Concerns about accidental unregulated spread (flooding enabling spread from angling waters to watercourses and rivers) and intentional unregulated releases (for angling) imply that S. glanis introductions need to be investigated, particularly as angling and dispersal are cited as the main introduction routes for introduced fish in the UK ( Copp et al. 2009; Rees, 2010; Hickley and Chare, 2004). In the UK, wels catfish, because they are non-native, require an ILFA (Introduction of Live Fish Act) license for introduction as part of regulatory legislation control and enforcement.
Pathway CausesTop of page
Impact SummaryTop of page
|Environment (generally)||Positive and negative|
Economic ImpactTop of page
The addition of wels catfish in recreational catch and release fisheries is likely to have a beneficial revenue effect. However, consideration must be given to the economic costs that are likely to arise from management control policies with the removal of S. glanis from unlicensed waters; monitoring, removal costs and challenges in recapturing demersal species. Removal of wels catfish from unlicensed lakes appears to be a priority for the Environment Agency in England and Wales, although how successful these measures are in practice has yet to be ascertained.
Some of the environmental impacts of the species (see the Environmental Impact section) might have economic effects.
For positive economic effects, see the sections on Uses (Invasive Species Compendium) or Production, Economic and Socioeconomic Aspects (Aquaculture Compendium).
Environmental ImpactTop of page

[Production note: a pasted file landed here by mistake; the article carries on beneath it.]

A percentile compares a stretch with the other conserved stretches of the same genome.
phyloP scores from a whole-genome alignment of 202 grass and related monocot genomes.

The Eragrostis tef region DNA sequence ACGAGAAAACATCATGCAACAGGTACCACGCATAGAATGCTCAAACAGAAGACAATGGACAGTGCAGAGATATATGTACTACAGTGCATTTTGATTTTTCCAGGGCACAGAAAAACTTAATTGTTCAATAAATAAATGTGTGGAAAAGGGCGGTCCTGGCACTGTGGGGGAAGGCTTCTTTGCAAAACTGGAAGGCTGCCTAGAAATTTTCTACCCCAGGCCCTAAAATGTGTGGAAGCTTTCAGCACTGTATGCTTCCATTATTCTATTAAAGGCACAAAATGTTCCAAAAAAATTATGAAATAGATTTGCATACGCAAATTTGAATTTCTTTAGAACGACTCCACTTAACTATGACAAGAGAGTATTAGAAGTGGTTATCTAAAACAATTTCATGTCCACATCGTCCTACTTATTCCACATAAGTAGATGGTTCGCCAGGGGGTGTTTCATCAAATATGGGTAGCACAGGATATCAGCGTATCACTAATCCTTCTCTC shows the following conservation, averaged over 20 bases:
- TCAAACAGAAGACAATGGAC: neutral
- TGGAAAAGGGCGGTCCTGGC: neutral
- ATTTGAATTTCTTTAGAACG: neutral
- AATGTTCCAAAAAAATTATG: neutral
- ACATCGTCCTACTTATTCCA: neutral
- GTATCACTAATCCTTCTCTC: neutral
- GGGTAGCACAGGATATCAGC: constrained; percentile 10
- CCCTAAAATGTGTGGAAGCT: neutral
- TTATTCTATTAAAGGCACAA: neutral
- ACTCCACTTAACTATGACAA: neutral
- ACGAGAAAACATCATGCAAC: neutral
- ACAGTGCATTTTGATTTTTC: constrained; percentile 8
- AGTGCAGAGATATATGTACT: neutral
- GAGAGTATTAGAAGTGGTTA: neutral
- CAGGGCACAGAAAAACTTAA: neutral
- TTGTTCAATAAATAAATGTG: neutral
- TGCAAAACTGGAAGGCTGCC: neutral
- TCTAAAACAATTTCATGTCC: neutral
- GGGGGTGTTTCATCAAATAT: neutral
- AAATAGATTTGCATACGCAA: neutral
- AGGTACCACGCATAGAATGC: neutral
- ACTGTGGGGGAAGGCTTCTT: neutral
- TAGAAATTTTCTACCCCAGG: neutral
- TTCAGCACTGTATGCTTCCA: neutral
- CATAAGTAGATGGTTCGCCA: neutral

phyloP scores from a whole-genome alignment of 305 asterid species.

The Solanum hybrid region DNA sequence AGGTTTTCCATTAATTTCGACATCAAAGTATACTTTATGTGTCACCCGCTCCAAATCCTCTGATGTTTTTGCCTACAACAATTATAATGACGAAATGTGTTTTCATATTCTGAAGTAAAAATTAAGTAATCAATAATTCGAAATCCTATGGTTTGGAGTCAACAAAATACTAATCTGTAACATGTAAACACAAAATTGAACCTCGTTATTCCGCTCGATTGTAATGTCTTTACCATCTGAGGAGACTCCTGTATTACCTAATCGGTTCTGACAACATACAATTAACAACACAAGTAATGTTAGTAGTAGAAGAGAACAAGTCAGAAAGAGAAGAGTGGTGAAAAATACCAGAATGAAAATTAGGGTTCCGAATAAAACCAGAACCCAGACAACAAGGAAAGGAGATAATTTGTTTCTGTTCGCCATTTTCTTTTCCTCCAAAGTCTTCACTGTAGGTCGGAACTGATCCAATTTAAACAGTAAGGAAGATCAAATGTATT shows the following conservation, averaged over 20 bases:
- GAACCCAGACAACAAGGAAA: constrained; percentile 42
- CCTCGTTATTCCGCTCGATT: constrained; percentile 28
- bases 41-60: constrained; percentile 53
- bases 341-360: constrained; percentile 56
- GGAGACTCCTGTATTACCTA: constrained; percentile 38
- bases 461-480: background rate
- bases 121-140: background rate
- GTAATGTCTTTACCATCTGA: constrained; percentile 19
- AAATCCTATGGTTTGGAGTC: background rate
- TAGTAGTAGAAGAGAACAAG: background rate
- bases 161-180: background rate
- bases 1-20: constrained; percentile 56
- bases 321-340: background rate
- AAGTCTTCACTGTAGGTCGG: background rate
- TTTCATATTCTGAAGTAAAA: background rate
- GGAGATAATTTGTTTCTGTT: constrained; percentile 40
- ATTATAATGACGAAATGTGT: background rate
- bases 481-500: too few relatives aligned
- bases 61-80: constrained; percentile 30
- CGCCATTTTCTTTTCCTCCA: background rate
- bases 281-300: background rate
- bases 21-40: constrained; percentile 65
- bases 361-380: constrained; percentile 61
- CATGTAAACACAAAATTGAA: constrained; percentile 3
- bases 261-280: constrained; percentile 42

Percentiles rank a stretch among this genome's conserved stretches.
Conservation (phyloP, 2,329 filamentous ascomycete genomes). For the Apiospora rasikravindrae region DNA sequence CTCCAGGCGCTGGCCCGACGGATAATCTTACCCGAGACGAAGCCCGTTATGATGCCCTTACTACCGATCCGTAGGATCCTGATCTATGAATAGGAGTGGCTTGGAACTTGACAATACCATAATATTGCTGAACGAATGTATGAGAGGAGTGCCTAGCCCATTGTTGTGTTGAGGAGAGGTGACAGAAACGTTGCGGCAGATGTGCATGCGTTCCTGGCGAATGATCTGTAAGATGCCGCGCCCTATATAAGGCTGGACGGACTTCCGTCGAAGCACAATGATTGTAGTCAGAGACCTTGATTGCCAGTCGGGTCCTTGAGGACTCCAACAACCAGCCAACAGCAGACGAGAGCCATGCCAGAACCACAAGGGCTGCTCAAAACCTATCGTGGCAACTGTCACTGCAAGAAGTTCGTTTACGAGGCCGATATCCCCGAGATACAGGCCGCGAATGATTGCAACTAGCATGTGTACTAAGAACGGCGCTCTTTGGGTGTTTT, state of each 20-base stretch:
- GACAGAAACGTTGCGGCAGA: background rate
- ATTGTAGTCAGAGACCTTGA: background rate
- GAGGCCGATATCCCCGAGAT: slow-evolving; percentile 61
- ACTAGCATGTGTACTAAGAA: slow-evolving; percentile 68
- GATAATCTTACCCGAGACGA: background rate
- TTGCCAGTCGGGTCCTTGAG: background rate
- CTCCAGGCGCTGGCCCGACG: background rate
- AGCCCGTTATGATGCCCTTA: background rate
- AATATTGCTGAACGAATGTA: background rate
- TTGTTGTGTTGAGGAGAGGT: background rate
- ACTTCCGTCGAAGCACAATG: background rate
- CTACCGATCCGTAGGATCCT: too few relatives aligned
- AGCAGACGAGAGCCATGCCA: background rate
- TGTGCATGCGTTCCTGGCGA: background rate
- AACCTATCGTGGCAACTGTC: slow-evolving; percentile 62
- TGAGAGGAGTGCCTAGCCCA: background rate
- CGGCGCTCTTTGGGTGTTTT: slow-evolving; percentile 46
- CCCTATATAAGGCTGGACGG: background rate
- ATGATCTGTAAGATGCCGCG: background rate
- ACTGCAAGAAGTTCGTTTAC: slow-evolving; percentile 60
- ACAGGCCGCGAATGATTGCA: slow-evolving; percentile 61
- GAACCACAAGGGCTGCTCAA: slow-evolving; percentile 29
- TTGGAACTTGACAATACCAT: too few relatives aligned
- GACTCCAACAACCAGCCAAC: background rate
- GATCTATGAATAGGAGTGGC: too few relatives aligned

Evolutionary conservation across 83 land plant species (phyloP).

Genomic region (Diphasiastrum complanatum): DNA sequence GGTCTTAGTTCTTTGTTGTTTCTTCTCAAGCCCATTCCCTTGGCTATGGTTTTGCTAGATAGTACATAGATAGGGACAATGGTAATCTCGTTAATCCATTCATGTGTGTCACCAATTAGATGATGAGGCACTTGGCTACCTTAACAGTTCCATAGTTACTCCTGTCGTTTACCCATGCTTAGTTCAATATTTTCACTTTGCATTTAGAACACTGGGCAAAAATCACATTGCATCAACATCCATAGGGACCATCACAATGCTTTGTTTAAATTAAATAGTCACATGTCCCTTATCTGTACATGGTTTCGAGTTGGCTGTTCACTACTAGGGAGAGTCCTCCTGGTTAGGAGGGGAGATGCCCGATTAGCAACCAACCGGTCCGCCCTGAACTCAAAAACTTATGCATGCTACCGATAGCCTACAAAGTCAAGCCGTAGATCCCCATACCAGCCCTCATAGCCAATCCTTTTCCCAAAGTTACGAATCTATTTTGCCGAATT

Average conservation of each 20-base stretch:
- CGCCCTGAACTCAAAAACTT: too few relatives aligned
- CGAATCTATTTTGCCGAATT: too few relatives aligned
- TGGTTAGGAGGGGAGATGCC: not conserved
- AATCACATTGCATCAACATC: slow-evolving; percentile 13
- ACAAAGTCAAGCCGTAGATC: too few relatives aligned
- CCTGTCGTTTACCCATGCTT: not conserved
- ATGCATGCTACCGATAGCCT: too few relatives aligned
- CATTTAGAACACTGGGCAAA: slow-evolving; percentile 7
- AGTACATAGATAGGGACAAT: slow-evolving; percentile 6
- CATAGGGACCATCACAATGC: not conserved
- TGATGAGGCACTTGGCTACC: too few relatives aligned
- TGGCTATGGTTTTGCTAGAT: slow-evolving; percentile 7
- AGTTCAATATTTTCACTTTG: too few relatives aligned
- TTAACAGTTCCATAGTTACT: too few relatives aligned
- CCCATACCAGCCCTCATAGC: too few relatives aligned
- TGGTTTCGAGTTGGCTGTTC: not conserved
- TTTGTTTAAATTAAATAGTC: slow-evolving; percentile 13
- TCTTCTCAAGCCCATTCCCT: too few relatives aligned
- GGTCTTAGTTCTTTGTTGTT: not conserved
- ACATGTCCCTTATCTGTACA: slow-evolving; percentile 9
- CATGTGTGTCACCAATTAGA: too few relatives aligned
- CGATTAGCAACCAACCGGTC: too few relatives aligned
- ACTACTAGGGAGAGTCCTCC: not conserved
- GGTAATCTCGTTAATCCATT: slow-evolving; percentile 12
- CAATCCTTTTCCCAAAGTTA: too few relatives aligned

There is a risk that wels catfish may impact on native fauna for a number of reasons. Firstly they may increase competition for habitats of native fish, including the critically endangered eel (Anguilla anguilla). However, Martino et al. (2011) reported that in the Camargue in Southern France, S. glanis consumption was not a threat to eel distribution, as their diet was mainly omnivorous. Secondly, catfish are opportunistic foragers, able to switch their feeding to the most suitable resource available.
The ecological trophic effect of S. glanis is unclear; some authors consider that the species can decimate tench (Tinca tinca) populations while others are of the view that as they are to some extent scavengers, their predatory impact may be benign rather than intense (Copp et al., 2009).
A potential beneficial ecological effect is that S. glanis can predate on signal crayfish (Pacifastacus leniusculus), which is an invasive species in Europe that is adversely effecting native crayfish populations (Carol et al., 2009; Copp et al., 2009).
Wels catfish are carriers of viral pathogens, namely spring viraemia of carp (SVC) and European sheatfish virus (ESV), which may adversely impact native fish including salmonids and amphibians. Wels catfish are also hosts of specialist parasites such as Trichodina siluri, Myxobolus miyarii, Leptorhynchoides plagicephalus and Pseudotracheliastes stellifer which may be detrimental to native fish survival (Copp et al. 2009; Copp et al. 2010).